Armored Saint - Delirious Nomad review


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Band: Armored Saint
Album: Delirious Nomad
Release date: October 1985

01. Long Before I Die
02. Nervous Man
03. Over The Edge
04. The Laugh
05. Conqueror
06. For The Sake Of Heaviness
07. Aftermath
08. In The Hole
09. You'Re Never Alone
10. Released

Following up from the strong as nails March Of The Saint is Delirious Nomad; is it a case of sophomore slump? While not as strong as the former, it would be an insult to call this album a slump; featuring some of the strongest material the band would release, it has quality in spades. Armored Saint carry on from strength to strength and produce a second slab of great heavy metal.

The band took the route of "if it ain't broke, don't fix it" on this album. That was a wise move; the band had a working formula, they were just lacking in production. The band pick up where they left off on March Of The Saint with "Long Before I Die", which could have been the 11th track off of said album.

Easy highlights of this album are straightforward hard-hitter "Nervous Man" and "Aftermath", which has to be one of the best songs about the realities of nuclear war of the genre. Also sharing the theme of "Aftermath", the mighty "In A Hole" features a superb breakdown and crescendo sections that give the song a diversity it reaps rewards from in buckets.

The guitar work is top notch, with Pritchard proving himself an underrated player (just check out his playing on "The Laugh") who is capable of crafting solid riffs and treading the fine line of making a solo sound good without becoming pretentious. Vera's bass has a great tone to it on this album; warm but solid, it provides a great accompaniment to the rest of the band and sits just to side of everything else so it is easily heard. Bush makes a great case for being one of the better singers of the genre, being able to showcase the range of his voice on Delirious Nomad from the hard hitting "Conqueror" to the mournful rumination of nuclear apocalypse in "Aftermath".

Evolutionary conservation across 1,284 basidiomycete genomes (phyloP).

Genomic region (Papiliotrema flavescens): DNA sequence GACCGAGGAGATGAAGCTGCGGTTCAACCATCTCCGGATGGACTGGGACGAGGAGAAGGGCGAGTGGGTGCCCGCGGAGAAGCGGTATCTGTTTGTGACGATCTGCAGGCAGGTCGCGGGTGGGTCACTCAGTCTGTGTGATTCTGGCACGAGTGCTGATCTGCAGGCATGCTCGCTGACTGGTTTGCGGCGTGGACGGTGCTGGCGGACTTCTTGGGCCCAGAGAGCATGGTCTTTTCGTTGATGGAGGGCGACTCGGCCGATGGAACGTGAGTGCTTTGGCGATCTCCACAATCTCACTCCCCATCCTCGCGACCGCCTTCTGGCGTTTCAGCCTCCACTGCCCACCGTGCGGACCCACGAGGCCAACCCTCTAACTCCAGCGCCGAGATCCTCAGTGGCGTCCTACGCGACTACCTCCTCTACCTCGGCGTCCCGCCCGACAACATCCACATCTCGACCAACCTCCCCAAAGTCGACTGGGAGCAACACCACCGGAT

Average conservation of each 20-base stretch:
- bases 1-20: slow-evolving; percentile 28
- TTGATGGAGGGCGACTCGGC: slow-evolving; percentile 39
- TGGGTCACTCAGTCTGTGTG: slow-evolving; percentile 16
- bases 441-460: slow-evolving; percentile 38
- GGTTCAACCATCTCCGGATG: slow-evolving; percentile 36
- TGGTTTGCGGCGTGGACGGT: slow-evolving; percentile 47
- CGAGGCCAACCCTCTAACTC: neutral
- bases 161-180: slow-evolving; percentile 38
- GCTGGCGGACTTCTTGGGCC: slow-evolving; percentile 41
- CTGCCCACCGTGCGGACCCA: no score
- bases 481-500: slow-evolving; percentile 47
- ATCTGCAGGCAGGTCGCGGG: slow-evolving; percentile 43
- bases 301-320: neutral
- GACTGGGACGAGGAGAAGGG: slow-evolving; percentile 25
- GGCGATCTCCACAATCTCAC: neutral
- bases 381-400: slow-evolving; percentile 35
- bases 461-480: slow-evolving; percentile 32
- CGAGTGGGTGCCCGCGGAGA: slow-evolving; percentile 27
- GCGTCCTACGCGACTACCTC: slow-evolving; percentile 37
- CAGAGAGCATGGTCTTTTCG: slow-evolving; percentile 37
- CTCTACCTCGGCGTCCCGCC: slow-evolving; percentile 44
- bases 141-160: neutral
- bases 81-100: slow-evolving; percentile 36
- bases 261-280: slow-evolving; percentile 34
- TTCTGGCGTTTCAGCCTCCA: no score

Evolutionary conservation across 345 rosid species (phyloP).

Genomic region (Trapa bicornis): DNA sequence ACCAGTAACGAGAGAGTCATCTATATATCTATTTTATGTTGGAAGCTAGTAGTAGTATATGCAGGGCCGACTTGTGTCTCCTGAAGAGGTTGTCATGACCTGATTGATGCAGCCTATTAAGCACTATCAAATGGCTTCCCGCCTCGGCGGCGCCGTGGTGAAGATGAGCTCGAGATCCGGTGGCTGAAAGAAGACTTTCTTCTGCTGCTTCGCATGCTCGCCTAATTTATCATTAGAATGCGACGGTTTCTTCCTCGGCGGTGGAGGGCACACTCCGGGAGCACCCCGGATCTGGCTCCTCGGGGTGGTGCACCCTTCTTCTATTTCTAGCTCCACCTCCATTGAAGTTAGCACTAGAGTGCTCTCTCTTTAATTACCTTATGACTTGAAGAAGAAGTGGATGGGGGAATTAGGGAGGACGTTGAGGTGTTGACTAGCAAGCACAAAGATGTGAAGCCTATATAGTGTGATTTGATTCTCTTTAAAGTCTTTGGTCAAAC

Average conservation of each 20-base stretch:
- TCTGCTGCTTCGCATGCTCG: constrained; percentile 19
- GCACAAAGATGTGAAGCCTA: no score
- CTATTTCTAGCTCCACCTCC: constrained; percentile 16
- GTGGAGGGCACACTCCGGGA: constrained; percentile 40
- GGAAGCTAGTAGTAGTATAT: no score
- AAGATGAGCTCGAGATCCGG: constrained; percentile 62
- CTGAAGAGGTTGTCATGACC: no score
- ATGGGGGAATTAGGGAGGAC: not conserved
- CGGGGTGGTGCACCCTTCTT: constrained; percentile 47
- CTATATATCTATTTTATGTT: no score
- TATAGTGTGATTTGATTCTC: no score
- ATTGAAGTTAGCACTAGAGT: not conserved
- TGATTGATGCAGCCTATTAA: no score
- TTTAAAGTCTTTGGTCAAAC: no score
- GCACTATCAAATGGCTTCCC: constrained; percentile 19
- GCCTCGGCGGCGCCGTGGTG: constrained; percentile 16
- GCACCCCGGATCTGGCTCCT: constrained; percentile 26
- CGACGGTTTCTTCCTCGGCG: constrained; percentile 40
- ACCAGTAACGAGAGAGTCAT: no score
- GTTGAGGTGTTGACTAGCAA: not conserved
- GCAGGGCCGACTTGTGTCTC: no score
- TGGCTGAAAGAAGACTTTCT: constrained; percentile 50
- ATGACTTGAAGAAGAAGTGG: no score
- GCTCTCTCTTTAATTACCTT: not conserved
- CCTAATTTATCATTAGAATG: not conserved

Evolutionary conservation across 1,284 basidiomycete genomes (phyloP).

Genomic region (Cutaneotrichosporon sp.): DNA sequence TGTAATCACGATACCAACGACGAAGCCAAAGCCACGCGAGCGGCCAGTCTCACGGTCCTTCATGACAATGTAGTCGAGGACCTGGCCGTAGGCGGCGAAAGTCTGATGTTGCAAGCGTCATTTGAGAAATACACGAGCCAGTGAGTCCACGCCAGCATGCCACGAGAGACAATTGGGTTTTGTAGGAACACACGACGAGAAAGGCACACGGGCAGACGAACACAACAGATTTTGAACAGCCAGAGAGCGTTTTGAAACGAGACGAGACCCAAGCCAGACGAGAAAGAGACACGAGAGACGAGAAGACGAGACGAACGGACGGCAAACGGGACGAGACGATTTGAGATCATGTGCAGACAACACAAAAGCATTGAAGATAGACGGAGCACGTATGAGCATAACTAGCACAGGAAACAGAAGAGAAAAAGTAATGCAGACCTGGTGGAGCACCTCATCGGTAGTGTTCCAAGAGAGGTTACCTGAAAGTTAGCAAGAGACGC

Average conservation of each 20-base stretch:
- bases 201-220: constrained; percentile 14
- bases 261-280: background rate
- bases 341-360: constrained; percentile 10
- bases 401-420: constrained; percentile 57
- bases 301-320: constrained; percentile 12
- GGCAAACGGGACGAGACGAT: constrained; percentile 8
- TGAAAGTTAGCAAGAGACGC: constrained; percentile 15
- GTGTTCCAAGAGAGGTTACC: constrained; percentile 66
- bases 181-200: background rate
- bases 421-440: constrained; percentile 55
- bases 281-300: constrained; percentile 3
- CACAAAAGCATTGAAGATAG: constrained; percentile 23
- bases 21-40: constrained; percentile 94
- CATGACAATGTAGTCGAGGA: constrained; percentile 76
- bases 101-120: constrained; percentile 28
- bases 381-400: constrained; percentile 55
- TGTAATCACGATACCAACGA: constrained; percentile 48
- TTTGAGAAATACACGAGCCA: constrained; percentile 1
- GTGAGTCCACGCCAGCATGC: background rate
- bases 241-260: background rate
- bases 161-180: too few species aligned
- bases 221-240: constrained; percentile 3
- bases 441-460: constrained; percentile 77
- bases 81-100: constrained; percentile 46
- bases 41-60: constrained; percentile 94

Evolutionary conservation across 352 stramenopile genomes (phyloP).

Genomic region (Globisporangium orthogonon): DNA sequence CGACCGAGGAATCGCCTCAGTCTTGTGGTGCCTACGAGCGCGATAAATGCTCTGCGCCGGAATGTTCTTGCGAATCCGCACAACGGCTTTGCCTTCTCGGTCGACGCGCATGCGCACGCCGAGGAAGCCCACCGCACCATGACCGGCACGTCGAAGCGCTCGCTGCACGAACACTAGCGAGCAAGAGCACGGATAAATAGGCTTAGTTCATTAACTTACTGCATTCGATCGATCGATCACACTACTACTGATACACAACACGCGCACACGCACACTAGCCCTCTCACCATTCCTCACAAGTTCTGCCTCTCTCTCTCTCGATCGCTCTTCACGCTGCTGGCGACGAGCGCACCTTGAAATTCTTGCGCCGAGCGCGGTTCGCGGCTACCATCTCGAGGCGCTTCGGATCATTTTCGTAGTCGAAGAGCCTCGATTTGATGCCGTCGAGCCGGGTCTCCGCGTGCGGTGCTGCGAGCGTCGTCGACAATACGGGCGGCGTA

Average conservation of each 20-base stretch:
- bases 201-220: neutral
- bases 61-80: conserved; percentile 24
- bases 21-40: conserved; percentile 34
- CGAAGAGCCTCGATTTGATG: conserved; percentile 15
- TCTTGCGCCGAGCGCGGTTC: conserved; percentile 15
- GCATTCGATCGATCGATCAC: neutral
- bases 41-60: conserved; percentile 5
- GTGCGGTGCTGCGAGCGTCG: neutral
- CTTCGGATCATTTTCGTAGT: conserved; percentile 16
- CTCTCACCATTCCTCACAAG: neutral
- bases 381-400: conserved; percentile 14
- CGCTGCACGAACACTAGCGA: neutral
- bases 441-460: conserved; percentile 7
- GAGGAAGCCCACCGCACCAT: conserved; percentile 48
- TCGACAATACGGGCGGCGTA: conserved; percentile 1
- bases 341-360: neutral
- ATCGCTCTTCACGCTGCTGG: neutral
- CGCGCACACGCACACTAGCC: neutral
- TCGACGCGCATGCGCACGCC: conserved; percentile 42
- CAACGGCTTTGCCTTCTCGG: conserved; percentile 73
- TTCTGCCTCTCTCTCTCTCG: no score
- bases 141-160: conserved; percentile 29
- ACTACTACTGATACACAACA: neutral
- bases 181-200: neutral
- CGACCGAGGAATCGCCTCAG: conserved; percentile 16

The production is a two edged sword. Everything is crystal and sounds perfect, with each instrument having an enviable tone; this however comes at the cost of the album sounding somewhat powerless. Sure, the weight of the music itself does offer up some power, but the production does nothing to push it beyond the invisible barrier that exists in the speakers. Released in the midst of glam and thrash dominance, Delirious Nomad sits awkwardly between the two; in spirit it's closer brethren to thrash, but with an audio quality that sounds better for a glam album.

If you think the band are two album wonders in March Of The Saint and Symbol Of Salvation, clearly you forgot about Delirious Nomad; perhaps because of the strong albums that bookend it, this album remains woefully overlooked. Give the album a second go and realize what you evidently forgot since you last heard it; you won't regret it.

Rating breakdown
Performance: 8
Songwriting: 7
Originality: 8
Production: 7

Written by omne metallum | 14.05.2020


Guest review disclaimer:
This is a guest review, which means it does not necessarily represent the point of view of the MS Staff.

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